My oldest son is autistic and to be honest we had real problems brushing his teeth when he was younger. At one point he had about 5 cavities in his mouth and we were forced to find a dentist who would do surgery in his mouth with sedation because there was no way he would allow a dentist, or anyone for that matter, to touch him.
We had to take him to the University of Florida in Gainesville to have his mouth fixed and that was about 5 years ago. Wehad very limited choices and if I am not mistaking the UF dentist was the only one who would even take our son. In total it cost me about $2500 cash to have his teeth fixed and they implanted 3 steel replacements for his baby teeth. Now today he has been taught to brush better and he remebers how painful and difficult the dentist was so he takes better care of his teeth.
I have come to realize that we are not alone and many parents in Central Florida have the same problem. It actually shocks me how many young people around here have such horrible teeth. i know at least a doze persons who have what I call "muck mouth" because pf premature tooth decay. It's very strange to me that somany 20 somethings have such horrible teeth nd maybe now I understand more why this is happening.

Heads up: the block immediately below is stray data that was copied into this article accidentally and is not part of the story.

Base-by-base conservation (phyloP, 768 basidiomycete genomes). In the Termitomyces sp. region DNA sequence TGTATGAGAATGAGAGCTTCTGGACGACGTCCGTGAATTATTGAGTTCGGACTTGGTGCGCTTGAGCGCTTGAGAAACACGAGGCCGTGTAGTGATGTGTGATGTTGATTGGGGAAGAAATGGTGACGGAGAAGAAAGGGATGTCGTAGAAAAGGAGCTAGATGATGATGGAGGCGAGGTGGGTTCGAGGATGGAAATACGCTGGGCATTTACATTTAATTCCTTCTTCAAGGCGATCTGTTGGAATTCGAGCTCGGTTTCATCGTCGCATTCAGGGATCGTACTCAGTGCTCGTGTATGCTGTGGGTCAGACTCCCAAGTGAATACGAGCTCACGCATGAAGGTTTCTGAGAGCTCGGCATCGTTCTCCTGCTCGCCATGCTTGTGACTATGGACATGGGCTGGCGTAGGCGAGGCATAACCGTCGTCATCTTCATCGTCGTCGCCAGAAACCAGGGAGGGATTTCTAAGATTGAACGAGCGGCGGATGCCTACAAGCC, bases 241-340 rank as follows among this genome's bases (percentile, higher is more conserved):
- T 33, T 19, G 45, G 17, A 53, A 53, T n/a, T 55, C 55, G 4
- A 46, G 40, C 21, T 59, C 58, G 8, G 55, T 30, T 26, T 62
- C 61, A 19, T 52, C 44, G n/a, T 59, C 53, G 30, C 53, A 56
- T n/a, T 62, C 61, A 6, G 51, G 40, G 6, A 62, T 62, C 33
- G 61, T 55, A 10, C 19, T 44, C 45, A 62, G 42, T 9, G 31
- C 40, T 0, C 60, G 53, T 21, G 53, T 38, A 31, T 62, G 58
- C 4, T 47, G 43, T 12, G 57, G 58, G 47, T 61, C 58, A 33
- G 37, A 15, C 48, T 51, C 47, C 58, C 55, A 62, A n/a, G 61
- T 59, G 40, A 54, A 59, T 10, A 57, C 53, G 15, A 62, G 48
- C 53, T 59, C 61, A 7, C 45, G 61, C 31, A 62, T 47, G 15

According to the article below Florida is having a real issue in taking care of our childrens teeth which is such a shame when you consider what the state will look like in the future. Can you imagine 25% of the state with no teeth? This seems like it must be a public health hazard but I guess for many it is considered a cosmetic issue and a personal problem.
The Gainesville Sun analyzed statistics from the State Oral Health Improvement Plan for Disadvantaged Floridians, findings from the Pew Center on the States' 2010 "Children's Dental Campaign" report and numbers from the Centers for Disease Control and Prevention and found that Florida has one of the worst records in the country for providing dental care for children who are on Medicaid and live in poor, rural communities.